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Page last updated at 15:37 GMT, Friday, 14 August 2009 16:37 UK

Italian bloggers' silent protest

By David Reid
BBC Click

Italian bloggers went on strike in July to protest against government measures that they claim could kill the internet. They say the Alfano decree restricts the rights of bloggers to express their opinions without fear of comeback.

Italian internet cafe user
Italians use the internet less than many other Western Europeans

Demonstrators online and on the streets say the Italian government is trying to muzzle the internet.

If the Alfano decree becomes law, it would put websites on a par with newspapers, giving a right to reply to anyone who believes their reputation has been damaged by something published on the internet.

But critics say the law is so archaic it barely works in print. Apply it online and it could kill free speech on the internet.

Hefty fines

Alessandro Gilioli, a journalist and organiser of the blogging strike, says the measures could deter people from going online.

"They are discouraging the use of the internet, forcing all the bloggers to rectify any opinion that anybody thinks is hurting his honour or reputation and they are creating big fines, more than €10,000 (£8,500), if you don't publish your rectification in two days.

"So that means that if a teenager stays two days away from the computer and he doesn't rectify his opinion, he is going to pay €10,000.

"That's stupid and that's incredible and overall that's discouraging people to use the internet."

The planned rules are not just about correcting factual errors. They give anyone who feels their reputation has been damaged by an opinion the right to have their side heard within 48 hours.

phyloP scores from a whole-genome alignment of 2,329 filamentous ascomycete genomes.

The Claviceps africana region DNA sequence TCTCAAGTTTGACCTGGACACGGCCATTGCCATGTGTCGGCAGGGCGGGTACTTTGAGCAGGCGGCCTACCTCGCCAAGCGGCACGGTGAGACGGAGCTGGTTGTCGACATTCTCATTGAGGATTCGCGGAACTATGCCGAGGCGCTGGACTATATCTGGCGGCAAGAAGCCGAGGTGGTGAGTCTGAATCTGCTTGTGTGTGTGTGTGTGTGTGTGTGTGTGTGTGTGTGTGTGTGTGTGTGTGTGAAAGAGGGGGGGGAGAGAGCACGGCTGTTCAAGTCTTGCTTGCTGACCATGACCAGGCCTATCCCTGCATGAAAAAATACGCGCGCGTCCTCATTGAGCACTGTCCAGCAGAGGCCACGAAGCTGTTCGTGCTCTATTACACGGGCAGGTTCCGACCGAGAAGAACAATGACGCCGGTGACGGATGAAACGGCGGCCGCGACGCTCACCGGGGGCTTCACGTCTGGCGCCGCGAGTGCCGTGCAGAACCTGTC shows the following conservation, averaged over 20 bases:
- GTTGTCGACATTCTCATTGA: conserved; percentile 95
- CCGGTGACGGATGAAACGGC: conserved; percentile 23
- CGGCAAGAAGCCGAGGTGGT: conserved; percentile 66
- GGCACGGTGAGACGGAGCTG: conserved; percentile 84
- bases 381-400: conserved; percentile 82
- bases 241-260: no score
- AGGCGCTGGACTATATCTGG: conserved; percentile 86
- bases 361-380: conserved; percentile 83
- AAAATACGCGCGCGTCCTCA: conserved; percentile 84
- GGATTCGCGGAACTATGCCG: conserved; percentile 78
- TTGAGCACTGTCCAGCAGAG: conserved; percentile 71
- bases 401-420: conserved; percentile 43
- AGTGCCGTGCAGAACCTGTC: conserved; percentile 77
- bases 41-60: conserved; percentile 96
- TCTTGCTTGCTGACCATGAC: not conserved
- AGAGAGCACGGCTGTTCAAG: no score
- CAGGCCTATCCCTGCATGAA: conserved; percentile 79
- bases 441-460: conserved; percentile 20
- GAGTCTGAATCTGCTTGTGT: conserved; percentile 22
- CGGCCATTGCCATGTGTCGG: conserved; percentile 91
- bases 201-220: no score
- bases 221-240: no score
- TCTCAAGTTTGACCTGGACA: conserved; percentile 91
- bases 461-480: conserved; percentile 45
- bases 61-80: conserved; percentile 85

The essence of blogging is that anyone with an opinion on almost anything can share it with everyone, which is why there are so many trenchant views out there.

So much so that most bloggers would dismiss as laughable an obligation to give a right to reply to anyone or any entity they criticise.


If they write something false about me on a website, I have the right to see my opinion published
Francesco Pizzetti, Italy's Data Protection Authority

It is not clear if the law Italy's senate will be voting on in the autumn will extend to bloggers, or, for that matter, who to ask about it.

The Italian Ministry of Justice did not take up Click's request for an interview.

However Francesco Pizzetti, the president of Italy's Data Protection Authority says he does not believe the law will apply to bloggers.

"I believe these norms are acceptable. They just state that if they write something false about me on a website, I have the right to see my opinion published and my request for a correction published," he said.

"I don't believe they create a new obligation, so I don't believe they concern bloggers. It concerns the websites of newspapers and of the press generally."

Supporters of the law say it is unfair that bloggers can dole out a verbal bludgeoning online without regulation or any journalistic obligation to be fair and balanced.

Critics say a summary fine in the thousands will not guarantee balance but silence.

Behind the times

These bloggers and the internet are the only escape valve for this information that is free from the control of the big industrial groups who own the newspapers
Marco Lillo, investigative journalist

Italy's Prime Minister, Silvio Berlusconi owns or heavily influences swathes of the country's media.

Investigative journalist Marco Lillo sees Italy's bloggers as vital for freedom of speech: "The fact is these bloggers and the internet are the only escape valve for this information that is free from the control of the big industrial groups who own the newspapers.

"They have commercial interests and often have to obtain authorisation and concessions from the government. This means the web is the only place where the editor or journalist is independent. The blogger is his own man."

Italy appears to have a problem with the internet. More than half the population has no web access and one source puts average usage at just two hours a week.

As the Alfano decree suggests, official attitudes to the web are fundamentally out of step with other Western countries. You need an ID, for example, to log-on at a wi-fi hotspot, and there has even been talk of banning anonymity online and obliging bloggers to register with the government.

The Italian government's uneasy attitude to the internet will likely have a chilling effect on the web's development in the country, stifling a sector that has elsewhere proven so dynamic economically and politically.

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